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Small Business Tips

How to Write a Business Proposal

Justine Rabideau
overhead shot of 3 young men, two shaking hands over a business proposal

Writing a compelling and professional business proposal is a must if you want to become a leading entrepreneur. Unfortunately, many prospective business owners do not understand the importance of a written offer to a potential buyer and don’t know where to start when it comes to writing a proposal.Essentially, a business proposal is a request by a business or individual to complete a specific job or project; to supply a service, or in some instances, to be the vendor of a certain product. With that in mind, what will help you stand out from other submissions? How should you format your proposal?Learn the answer to these questions and many more below.

Key sections of a business proposal

All business proposals, no matter how fancy-looking or sophisticated, are composed of three essential sections. This three-part set up allows you to be concise while delving into the deeper details of your plan. Your business proposal format should contain three sections explaining:

  • The needs of your client
  • The solution you plan to offer
  • How your solution will be implemented

Each section will contain additional information, but if your proposal does not address the three topics listed above, it may not be effective.There is no universal business proposal format, but you should utilize a format that is visually appealing and easy to read. You should avoid providing excess information and using long, complex sentences are discouraged. Keep your sentences short and to the point, and avoid complicated words and technical jargon (it’s a proposal, not a college dissertation).

Identify client challenges

When creating a business proposal outline, it is helpful to consider the challenges your client and their industry may be facing. Without this knowledge, it will be nearly impossible to write an appealing proposal. Once you identify the challenges or problems faced by your client, ask yourself the following questions:

  • What is the overall desired outcome?
  • When did the client first notice the problem or challenge existed?
  • What is the client’s budget?
  • Have they already attempted to rectify the problem on their own? If so, what was the result?
  • What is the deadline for the project?

Answering the previous questions can help you craft an effective solution while showing the client you understand and empathize with their predicament.

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Detail a proposed solution

Once you have a clear understanding of your client’s challenges, you can start writing a section outlining your proposed solution. This is arguably the most important part of the proposal, so you must go as deep into detail as possible.The ultimate goal of any business is to increase productivity, and in turn, increase revenue. Researching other companies in the same industry is a must, and you should support the validity of your solution using relevant case studies, statistics, excerpts from authoritative publications, and visuals. Graphs can be especially helpful if you need to simplify complex statistical data and case studies.You must also discuss the potential outcome of your solution. Help your clients visualize what their company or department will look like and achieve after you are done. Detail each primary step of your solution extensively, and be prepared to answer any questions.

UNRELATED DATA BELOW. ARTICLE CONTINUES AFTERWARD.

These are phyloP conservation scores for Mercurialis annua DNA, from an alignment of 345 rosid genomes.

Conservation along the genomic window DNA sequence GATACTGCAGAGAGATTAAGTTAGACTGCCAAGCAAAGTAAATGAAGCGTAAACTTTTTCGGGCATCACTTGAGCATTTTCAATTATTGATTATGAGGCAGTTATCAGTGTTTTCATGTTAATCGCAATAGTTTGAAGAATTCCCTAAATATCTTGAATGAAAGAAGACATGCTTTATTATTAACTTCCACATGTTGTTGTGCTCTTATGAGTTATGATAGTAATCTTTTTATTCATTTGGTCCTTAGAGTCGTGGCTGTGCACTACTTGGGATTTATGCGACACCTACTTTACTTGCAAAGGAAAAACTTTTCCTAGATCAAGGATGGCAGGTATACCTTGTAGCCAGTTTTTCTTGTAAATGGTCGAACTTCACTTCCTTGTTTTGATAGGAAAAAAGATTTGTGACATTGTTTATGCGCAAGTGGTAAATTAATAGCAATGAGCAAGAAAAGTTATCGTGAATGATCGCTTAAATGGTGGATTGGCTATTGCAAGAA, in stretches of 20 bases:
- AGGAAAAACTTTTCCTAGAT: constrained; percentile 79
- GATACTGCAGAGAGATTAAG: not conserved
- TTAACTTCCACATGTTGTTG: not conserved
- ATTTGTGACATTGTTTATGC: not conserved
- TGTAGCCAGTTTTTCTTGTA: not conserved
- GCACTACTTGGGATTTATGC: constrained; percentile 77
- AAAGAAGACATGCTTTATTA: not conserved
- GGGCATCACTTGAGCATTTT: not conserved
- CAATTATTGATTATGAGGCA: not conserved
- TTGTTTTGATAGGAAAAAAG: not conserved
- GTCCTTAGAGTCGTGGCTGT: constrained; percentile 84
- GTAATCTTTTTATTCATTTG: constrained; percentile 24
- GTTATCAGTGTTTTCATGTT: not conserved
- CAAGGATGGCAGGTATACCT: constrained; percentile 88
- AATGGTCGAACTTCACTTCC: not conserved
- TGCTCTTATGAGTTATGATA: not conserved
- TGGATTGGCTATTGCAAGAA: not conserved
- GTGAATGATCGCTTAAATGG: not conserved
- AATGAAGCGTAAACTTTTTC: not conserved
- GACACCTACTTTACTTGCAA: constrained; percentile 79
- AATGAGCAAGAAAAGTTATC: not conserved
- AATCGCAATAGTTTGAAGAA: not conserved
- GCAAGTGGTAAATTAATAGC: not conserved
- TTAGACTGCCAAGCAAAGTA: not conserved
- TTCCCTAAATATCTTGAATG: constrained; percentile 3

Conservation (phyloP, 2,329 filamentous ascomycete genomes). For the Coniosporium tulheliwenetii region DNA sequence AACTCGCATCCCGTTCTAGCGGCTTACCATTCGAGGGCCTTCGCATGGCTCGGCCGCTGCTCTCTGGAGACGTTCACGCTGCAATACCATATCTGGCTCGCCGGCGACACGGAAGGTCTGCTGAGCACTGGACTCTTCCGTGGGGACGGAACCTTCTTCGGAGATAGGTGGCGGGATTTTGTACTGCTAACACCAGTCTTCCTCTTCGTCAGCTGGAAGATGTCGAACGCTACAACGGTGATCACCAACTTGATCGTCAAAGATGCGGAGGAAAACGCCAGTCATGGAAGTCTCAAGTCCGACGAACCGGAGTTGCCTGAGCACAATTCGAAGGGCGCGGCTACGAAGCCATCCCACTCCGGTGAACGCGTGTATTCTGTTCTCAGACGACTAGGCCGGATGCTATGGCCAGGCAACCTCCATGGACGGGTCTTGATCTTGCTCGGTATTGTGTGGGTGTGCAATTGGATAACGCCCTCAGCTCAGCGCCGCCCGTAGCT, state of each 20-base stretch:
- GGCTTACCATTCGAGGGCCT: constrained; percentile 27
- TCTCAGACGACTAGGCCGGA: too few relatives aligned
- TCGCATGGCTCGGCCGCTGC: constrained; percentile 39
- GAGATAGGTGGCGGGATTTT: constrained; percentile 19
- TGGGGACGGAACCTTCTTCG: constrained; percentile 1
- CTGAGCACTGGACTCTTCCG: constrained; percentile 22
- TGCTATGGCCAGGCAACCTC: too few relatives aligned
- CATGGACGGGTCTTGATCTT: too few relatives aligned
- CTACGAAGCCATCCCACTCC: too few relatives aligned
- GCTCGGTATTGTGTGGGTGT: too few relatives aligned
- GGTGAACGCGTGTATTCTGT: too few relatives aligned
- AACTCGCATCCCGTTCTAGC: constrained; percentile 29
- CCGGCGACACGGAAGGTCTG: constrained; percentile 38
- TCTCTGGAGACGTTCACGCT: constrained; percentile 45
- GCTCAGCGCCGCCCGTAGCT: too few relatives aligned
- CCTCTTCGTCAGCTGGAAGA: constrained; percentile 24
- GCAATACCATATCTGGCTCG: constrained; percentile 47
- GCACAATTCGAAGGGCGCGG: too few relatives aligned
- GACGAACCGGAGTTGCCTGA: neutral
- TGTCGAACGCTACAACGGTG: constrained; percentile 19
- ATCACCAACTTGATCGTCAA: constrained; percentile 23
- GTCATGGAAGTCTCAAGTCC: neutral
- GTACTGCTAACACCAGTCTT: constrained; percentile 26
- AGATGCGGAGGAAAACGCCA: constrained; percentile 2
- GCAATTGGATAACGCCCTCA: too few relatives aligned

Prove your worth

Since your client is more than likely accepting proposals from multiple companies or sources, you must prove you are the right choice for the job. You can do this by assembling and presenting a portfolio of your previous successes. Be sure to include positive testimonies from past clients as well.Finally, you will need to address the budget of your client, as well as their time constraints. In the final section, you can also outline any terms and conditions of your proposal. When addressing budget, you may want to show how you can save your client money in the long-run (this can be especially helpful if your services are a bit more on the expensive side).

Proofread and edit

Of course, you will also want to proofread your proposal before submitting it to a client. Simple mistakes, such as misspelt words and grammatical errors can doom your proposal and make you look unprofessional. If you are not confident in your writing ability, it can be helpful to hire a professional writer or an editor to perfect your document.Ideally, you want your business proposal to sound professional – after all, you are a business person. To do this, avoid using exaggeration, and never make promises you can’t keep (ex: “Our digital marketing services can help your business’ revenue increase tenfold!”). Unless part of your plan is to actually help a company increase its revenue tenfold, it is best to remain realistic and keep your client’s expectations reasonable.

Follow up

You won’t land every client you submit a proposal to, but you should take the time to follow up. If you haven’t heard anything in a week or more, there is nothing wrong with sending an email or making a courtesy call.

Final notes

Writing a business proposal can seem like a daunting task, but it doesn’t have to be. As implied above, almost any business owner can craft a powerful and convincing proposal simply by doing their homework. Of course, if you need help writing a winning business proposal, you can always reach out to a professional.

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